Adaptability to Technology

Adaptability is essential in every part of the medical field because things change so quickly. Medical billing and coding professionals need to keep up with both the changes in the medical field and the changes in technology. New procedures, new codes, and new software are all inevitable so you’ll need to anticipate and adjust to them accordingly.

Attention to Detail

Attention to detail will serve you in your medical billing and coding classes and beyond. Working in this industry requires you to accurately input and communicate precise data—from medical codes to invoice recipients. The more precise you can be in your studies and work, the better and more efficient you will be at your job.

Commitment to Confidentiality

As a medical billing and coding professional, you’ll have access to data on every aspect of a patient’s intake, diagnosis, treatment, and more. As such, you’ll need to be committed to discretion and to maintaining the HIPAA Privacy Rule, including taking measures to ensure no one else can access patient records (such as a family member on an unlocked home computer).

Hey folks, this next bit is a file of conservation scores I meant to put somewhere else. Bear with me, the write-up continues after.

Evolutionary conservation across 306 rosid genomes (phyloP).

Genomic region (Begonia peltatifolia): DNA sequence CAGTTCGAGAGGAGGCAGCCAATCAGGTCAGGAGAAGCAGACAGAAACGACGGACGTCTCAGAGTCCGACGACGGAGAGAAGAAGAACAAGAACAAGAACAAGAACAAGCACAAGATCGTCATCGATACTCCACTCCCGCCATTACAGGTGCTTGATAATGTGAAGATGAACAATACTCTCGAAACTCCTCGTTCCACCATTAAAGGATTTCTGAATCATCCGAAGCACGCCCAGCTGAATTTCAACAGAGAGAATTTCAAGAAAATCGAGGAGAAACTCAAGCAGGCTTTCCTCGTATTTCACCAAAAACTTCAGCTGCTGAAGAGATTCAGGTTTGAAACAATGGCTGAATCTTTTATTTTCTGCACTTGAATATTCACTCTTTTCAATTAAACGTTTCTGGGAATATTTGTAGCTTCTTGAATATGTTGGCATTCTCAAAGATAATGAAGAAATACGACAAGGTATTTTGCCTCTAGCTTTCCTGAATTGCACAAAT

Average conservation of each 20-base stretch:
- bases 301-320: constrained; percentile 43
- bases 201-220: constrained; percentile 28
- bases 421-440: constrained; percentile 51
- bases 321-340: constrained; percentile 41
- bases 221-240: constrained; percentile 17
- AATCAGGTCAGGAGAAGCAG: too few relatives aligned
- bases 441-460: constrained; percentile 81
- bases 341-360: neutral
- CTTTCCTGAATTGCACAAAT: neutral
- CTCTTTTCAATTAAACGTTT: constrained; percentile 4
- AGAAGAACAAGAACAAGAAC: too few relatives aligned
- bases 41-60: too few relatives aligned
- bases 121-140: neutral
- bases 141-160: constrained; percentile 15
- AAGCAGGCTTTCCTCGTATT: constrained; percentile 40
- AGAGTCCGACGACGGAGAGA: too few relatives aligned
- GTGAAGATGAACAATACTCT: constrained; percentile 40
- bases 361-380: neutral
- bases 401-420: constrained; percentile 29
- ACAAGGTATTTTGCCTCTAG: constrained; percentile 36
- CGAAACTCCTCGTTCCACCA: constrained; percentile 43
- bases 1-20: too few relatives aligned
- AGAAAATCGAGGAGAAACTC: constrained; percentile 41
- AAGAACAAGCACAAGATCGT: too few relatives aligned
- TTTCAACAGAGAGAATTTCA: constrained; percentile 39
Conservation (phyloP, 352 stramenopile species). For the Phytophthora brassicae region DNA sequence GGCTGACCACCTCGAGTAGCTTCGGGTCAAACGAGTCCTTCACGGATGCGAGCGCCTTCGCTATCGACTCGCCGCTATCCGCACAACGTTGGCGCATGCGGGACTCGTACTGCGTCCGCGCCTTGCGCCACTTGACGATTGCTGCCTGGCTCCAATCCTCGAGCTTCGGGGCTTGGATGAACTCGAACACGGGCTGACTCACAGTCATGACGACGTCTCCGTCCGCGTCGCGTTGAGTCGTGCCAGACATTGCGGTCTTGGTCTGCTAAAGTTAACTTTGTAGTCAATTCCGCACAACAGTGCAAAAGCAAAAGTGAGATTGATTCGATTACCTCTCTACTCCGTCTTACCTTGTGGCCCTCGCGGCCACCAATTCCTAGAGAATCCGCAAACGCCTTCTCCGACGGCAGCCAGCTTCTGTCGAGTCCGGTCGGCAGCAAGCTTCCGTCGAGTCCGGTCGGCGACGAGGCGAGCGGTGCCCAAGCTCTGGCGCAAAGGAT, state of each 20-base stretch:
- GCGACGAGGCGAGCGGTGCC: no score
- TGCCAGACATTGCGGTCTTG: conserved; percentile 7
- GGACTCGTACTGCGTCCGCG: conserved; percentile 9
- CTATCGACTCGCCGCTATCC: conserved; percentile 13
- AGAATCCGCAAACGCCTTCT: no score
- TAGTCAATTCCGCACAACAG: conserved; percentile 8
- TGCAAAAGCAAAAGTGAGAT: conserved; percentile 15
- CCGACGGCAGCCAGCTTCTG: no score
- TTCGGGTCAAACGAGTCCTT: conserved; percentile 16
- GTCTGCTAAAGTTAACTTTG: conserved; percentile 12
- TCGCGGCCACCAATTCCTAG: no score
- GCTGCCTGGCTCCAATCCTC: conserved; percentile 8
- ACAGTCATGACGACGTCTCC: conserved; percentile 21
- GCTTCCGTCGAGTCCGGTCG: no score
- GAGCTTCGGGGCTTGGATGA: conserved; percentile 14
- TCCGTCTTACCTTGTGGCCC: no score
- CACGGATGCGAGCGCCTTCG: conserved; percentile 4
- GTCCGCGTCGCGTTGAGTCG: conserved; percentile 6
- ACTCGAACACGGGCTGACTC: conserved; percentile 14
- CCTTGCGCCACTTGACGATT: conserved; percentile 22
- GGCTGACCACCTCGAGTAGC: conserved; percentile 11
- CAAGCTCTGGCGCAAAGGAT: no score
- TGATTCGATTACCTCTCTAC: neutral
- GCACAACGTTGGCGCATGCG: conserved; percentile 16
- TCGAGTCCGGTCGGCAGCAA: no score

Strong Communication Skills

People working in medical billing and coding are the go-between for medical providers and insurance companies. This means you’ll need to learn and practice good communication skills—both written and verbal—to communicate complex information clearly and avoid misunderstandings and miscommunications. While this may seem intimidating, rest assured that medical billing and coding classes in Massachusetts emphasize this skill.

What to Consider When Choosing a Program

Medical billing and coding classes in Massachusetts are fairly similar across the board, but certain program features can make one a better fit for you than another. Depending on your personal needs and goals, you’ll want to consider specific factors during your program search. For example, if you have a busy schedule filled with many obligations, then you might want to look for a program with asynchronous online classes so you can complete your learning anytime, anywhere.

Accreditation